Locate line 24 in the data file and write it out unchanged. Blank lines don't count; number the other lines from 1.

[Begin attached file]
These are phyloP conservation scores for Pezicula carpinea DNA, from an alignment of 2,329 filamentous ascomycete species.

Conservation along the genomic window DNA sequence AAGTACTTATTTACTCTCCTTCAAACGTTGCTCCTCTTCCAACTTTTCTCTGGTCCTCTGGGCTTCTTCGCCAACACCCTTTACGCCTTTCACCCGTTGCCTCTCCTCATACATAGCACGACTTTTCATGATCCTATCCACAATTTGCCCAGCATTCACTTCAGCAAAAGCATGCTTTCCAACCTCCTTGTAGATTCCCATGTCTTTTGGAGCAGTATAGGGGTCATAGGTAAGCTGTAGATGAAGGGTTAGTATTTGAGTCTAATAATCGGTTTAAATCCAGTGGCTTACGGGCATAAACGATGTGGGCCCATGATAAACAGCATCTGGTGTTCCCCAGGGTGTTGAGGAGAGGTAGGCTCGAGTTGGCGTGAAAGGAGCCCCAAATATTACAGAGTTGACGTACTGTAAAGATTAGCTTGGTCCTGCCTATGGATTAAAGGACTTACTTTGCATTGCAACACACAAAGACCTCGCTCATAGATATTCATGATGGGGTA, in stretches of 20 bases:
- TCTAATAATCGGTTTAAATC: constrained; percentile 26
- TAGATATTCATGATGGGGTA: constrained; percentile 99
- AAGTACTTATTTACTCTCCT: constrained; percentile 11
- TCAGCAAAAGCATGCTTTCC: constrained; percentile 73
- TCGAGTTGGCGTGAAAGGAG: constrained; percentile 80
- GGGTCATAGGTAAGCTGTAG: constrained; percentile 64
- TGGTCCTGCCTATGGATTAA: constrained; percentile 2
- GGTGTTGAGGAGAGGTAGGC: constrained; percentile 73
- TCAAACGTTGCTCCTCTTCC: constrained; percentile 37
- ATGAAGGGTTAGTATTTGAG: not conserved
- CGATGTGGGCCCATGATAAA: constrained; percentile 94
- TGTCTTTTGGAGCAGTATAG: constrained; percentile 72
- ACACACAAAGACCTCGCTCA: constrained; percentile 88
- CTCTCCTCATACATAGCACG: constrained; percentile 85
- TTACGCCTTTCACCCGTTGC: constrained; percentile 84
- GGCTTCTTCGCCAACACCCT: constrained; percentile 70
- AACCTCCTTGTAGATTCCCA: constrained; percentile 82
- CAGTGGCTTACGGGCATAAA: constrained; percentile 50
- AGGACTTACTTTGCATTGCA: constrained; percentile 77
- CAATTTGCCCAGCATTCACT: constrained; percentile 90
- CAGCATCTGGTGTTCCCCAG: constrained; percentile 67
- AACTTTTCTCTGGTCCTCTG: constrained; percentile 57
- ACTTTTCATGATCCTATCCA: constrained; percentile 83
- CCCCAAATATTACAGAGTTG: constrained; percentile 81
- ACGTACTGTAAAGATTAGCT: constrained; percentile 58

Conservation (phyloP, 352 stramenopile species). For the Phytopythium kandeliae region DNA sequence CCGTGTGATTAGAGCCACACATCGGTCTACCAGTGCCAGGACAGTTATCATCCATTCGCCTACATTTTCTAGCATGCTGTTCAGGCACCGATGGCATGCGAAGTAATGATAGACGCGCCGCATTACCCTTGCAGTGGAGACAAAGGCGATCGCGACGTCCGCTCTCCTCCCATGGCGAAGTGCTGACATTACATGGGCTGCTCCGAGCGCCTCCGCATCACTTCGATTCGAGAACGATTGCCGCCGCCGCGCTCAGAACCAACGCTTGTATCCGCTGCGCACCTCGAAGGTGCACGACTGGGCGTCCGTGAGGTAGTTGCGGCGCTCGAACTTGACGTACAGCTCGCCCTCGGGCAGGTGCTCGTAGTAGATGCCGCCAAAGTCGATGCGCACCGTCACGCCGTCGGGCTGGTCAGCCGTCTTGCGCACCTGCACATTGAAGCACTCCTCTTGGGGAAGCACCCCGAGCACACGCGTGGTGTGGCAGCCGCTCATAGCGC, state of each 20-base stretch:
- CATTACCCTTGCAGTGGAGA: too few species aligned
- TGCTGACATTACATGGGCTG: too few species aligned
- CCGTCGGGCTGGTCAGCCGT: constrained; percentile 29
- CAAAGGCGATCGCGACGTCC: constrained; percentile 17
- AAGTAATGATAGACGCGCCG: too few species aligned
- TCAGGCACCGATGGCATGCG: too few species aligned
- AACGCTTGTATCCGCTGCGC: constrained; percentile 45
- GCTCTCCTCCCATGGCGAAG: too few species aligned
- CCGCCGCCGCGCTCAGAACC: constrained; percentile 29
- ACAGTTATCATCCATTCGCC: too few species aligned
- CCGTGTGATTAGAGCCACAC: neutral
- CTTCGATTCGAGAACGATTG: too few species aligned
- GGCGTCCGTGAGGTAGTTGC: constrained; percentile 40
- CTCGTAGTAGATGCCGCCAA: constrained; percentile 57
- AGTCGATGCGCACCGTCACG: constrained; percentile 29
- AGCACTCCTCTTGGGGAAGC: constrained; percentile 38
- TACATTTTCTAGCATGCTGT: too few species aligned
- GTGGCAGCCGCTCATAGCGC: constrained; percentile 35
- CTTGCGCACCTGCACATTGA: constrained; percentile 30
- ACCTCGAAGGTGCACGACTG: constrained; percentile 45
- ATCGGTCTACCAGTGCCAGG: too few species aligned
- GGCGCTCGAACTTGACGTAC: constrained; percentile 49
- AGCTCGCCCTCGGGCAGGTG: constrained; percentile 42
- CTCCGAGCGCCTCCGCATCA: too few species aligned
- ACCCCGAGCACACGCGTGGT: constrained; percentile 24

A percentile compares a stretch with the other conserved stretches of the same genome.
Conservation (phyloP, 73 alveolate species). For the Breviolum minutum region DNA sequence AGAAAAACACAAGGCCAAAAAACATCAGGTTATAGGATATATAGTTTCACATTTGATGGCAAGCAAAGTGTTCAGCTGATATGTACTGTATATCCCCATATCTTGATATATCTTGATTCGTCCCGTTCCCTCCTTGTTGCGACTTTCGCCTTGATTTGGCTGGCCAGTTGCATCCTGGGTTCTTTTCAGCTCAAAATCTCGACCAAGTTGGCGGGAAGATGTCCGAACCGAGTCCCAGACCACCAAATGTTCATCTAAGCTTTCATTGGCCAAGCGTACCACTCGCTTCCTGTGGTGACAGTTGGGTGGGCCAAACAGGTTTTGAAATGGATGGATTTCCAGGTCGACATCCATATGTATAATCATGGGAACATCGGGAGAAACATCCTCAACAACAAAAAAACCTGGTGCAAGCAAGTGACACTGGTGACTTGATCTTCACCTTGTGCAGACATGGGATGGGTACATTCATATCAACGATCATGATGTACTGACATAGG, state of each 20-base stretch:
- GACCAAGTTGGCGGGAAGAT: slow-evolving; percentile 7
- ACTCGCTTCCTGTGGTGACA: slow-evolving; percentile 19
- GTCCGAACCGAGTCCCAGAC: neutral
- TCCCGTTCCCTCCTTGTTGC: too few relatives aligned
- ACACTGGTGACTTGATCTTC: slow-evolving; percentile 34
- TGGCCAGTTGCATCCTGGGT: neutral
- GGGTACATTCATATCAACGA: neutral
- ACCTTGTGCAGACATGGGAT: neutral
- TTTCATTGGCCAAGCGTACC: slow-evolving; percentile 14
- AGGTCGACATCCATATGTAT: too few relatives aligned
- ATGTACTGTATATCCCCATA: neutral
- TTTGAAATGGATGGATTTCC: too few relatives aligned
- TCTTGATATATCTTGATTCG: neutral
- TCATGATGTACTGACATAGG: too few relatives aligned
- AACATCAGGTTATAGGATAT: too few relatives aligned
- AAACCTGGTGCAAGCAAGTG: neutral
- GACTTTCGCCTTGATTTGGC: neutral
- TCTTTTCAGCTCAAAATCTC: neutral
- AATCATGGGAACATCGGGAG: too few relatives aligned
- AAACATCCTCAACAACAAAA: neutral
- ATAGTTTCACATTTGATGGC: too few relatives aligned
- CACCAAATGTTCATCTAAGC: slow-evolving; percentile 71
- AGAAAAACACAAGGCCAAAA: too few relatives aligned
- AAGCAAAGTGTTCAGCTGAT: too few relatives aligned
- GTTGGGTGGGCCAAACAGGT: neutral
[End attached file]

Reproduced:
- AACTTTTCTCTGGTCCTCTG: constrained; percentile 57